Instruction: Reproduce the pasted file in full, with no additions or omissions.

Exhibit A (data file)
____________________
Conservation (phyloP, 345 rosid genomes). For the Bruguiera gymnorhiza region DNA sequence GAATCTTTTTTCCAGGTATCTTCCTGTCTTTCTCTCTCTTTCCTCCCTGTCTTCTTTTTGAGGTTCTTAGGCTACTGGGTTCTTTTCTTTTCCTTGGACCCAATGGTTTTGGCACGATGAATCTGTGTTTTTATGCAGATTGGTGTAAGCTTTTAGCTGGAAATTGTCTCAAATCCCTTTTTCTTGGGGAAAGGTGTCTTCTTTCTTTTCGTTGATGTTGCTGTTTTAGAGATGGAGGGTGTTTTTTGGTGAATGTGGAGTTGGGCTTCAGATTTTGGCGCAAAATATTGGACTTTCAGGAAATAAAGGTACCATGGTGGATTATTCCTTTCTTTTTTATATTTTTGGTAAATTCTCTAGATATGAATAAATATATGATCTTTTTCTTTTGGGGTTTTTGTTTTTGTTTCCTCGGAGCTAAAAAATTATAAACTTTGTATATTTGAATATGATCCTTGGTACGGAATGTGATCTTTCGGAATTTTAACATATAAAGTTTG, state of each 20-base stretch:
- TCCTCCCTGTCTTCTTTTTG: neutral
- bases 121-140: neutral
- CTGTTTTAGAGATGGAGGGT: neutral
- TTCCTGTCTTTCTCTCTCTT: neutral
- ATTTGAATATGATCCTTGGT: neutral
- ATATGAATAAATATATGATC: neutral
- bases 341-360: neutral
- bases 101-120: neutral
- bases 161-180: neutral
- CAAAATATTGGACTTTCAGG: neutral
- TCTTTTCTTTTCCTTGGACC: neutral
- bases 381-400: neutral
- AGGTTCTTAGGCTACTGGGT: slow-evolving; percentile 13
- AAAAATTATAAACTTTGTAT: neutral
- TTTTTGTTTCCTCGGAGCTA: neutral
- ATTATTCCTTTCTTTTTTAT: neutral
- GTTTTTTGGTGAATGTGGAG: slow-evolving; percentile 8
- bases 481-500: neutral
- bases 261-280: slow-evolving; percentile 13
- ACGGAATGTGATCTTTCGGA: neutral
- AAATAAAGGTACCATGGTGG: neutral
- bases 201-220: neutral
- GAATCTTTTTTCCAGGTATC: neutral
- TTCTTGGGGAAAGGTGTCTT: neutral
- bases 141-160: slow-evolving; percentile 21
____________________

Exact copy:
Conservation (phyloP, 345 rosid genomes). For the Bruguiera gymnorhiza region DNA sequence GAATCTTTTTTCCAGGTATCTTCCTGTCTTTCTCTCTCTTTCCTCCCTGTCTTCTTTTTGAGGTTCTTAGGCTACTGGGTTCTTTTCTTTTCCTTGGACCCAATGGTTTTGGCACGATGAATCTGTGTTTTTATGCAGATTGGTGTAAGCTTTTAGCTGGAAATTGTCTCAAATCCCTTTTTCTTGGGGAAAGGTGTCTTCTTTCTTTTCGTTGATGTTGCTGTTTTAGAGATGGAGGGTGTTTTTTGGTGAATGTGGAGTTGGGCTTCAGATTTTGGCGCAAAATATTGGACTTTCAGGAAATAAAGGTACCATGGTGGATTATTCCTTTCTTTTTTATATTTTTGGTAAATTCTCTAGATATGAATAAATATATGATCTTTTTCTTTTGGGGTTTTTGTTTTTGTTTCCTCGGAGCTAAAAAATTATAAACTTTGTATATTTGAATATGATCCTTGGTACGGAATGTGATCTTTCGGAATTTTAACATATAAAGTTTG, state of each 20-base stretch:
- TCCTCCCTGTCTTCTTTTTG: neutral
- bases 121-140: neutral
- CTGTTTTAGAGATGGAGGGT: neutral
- TTCCTGTCTTTCTCTCTCTT: neutral
- ATTTGAATATGATCCTTGGT: neutral
- ATATGAATAAATATATGATC: neutral
- bases 341-360: neutral
- bases 101-120: neutral
- bases 161-180: neutral
- CAAAATATTGGACTTTCAGG: neutral
- TCTTTTCTTTTCCTTGGACC: neutral
- bases 381-400: neutral
- AGGTTCTTAGGCTACTGGGT: slow-evolving; percentile 13
- AAAAATTATAAACTTTGTAT: neutral
- TTTTTGTTTCCTCGGAGCTA: neutral
- ATTATTCCTTTCTTTTTTAT: neutral
- GTTTTTTGGTGAATGTGGAG: slow-evolving; percentile 8
- bases 481-500: neutral
- bases 261-280: slow-evolving; percentile 13
- ACGGAATGTGATCTTTCGGA: neutral
- AAATAAAGGTACCATGGTGG: neutral
- bases 201-220: neutral
- GAATCTTTTTTCCAGGTATC: neutral
- TTCTTGGGGAAAGGTGTCTT: neutral
- bases 141-160: slow-evolving; percentile 21